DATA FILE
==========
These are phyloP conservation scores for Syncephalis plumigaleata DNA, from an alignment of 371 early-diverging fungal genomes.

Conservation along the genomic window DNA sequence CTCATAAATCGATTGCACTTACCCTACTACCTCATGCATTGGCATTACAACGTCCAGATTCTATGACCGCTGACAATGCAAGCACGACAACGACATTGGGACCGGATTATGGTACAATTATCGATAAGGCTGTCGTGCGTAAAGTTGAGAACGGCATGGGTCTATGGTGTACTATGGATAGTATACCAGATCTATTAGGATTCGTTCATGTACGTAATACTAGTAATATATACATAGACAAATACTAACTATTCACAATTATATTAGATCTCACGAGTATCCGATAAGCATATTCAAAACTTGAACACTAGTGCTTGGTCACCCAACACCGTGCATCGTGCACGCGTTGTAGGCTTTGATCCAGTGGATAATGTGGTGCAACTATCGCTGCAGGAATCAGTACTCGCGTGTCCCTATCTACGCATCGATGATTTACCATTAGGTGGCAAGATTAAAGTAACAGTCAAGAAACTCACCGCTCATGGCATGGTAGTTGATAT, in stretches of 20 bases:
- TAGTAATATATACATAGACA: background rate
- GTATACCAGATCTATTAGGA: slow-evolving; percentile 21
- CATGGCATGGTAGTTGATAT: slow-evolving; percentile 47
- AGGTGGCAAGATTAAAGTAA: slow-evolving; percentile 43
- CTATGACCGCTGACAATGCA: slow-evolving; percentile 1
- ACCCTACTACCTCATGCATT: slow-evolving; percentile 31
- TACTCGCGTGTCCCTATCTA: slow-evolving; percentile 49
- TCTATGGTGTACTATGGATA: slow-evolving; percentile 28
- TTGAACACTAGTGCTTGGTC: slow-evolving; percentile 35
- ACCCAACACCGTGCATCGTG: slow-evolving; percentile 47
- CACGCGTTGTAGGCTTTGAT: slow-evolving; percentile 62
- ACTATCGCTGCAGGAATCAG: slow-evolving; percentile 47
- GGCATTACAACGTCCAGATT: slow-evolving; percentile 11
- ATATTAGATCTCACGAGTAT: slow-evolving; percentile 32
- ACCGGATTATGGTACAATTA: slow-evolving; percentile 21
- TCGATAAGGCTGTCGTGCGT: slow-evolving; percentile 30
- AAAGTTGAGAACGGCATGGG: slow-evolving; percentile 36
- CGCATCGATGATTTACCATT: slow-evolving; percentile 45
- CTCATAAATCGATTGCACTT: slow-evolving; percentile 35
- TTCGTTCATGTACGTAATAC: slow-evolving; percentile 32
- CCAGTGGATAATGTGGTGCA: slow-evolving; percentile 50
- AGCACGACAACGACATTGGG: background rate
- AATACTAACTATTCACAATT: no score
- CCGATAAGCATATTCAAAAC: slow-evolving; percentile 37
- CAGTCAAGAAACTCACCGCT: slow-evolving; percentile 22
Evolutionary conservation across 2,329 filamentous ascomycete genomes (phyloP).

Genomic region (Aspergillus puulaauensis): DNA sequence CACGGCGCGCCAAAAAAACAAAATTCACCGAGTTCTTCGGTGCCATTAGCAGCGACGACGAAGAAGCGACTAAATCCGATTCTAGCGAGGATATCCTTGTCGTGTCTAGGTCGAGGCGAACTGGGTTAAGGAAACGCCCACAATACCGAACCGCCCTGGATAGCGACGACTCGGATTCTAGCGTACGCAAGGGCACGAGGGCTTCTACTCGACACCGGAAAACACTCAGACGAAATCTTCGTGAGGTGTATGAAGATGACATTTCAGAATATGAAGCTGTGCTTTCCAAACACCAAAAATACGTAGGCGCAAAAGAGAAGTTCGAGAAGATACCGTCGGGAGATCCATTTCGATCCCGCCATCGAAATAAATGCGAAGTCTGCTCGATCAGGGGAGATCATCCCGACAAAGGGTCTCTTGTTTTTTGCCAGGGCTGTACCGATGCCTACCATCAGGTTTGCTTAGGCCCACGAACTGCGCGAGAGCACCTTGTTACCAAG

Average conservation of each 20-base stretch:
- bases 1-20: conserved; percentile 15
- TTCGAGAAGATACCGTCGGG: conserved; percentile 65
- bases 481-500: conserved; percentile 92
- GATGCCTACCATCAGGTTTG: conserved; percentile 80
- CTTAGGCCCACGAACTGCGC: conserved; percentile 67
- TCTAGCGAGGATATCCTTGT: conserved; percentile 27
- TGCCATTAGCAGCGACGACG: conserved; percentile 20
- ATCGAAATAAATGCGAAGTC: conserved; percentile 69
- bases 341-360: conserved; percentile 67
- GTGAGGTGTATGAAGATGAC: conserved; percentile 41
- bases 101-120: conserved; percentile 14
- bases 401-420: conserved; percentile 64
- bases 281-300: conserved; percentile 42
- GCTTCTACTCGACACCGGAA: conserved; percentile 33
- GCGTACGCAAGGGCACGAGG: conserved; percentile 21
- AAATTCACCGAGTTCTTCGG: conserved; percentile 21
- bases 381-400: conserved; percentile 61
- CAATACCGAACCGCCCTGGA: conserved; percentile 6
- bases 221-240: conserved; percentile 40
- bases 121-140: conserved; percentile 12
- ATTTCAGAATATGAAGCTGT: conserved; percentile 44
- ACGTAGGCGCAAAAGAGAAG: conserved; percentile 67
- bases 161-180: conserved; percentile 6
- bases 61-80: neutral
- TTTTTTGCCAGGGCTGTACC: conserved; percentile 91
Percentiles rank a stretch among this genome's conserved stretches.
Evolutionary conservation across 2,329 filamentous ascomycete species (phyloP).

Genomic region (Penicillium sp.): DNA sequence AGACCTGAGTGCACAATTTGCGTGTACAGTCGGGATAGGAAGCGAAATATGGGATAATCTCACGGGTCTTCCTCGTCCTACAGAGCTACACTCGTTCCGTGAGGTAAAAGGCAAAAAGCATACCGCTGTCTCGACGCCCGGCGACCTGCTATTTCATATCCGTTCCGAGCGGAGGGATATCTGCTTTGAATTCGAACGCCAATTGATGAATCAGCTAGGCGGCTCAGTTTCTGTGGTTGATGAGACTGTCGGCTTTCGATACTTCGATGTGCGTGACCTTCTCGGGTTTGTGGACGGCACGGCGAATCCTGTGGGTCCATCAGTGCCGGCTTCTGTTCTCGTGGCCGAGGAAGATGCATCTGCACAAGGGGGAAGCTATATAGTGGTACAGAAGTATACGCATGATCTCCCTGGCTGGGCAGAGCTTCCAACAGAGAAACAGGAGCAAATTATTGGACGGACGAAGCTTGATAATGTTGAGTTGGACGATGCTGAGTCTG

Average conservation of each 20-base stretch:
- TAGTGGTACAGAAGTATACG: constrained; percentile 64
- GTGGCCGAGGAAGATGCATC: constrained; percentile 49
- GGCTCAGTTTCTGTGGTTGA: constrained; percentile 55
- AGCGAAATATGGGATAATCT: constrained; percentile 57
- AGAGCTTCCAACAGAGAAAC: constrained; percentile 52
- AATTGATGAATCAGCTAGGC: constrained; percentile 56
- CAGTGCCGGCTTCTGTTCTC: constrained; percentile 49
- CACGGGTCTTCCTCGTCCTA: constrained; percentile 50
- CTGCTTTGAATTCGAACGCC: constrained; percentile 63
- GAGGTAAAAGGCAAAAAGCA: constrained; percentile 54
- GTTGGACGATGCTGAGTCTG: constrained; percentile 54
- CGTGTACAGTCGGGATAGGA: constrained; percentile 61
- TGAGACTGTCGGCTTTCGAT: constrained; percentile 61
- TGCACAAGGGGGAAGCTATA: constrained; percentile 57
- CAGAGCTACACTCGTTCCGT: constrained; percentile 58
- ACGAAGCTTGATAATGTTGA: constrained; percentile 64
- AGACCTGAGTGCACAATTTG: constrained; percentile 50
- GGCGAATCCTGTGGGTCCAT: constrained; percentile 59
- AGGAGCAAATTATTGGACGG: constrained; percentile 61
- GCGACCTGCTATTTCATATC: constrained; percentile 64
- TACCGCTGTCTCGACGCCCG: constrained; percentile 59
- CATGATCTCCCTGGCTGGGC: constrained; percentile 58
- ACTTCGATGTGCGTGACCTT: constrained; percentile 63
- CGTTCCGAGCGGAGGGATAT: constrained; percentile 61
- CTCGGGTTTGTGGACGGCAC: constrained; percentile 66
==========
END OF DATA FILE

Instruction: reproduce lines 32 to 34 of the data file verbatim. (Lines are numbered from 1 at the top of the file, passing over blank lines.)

- TTCGAGAAGATACCGTCGGG: conserved; percentile 65
- bases 481-500: conserved; percentile 92
- GATGCCTACCATCAGGTTTG: conserved; percentile 80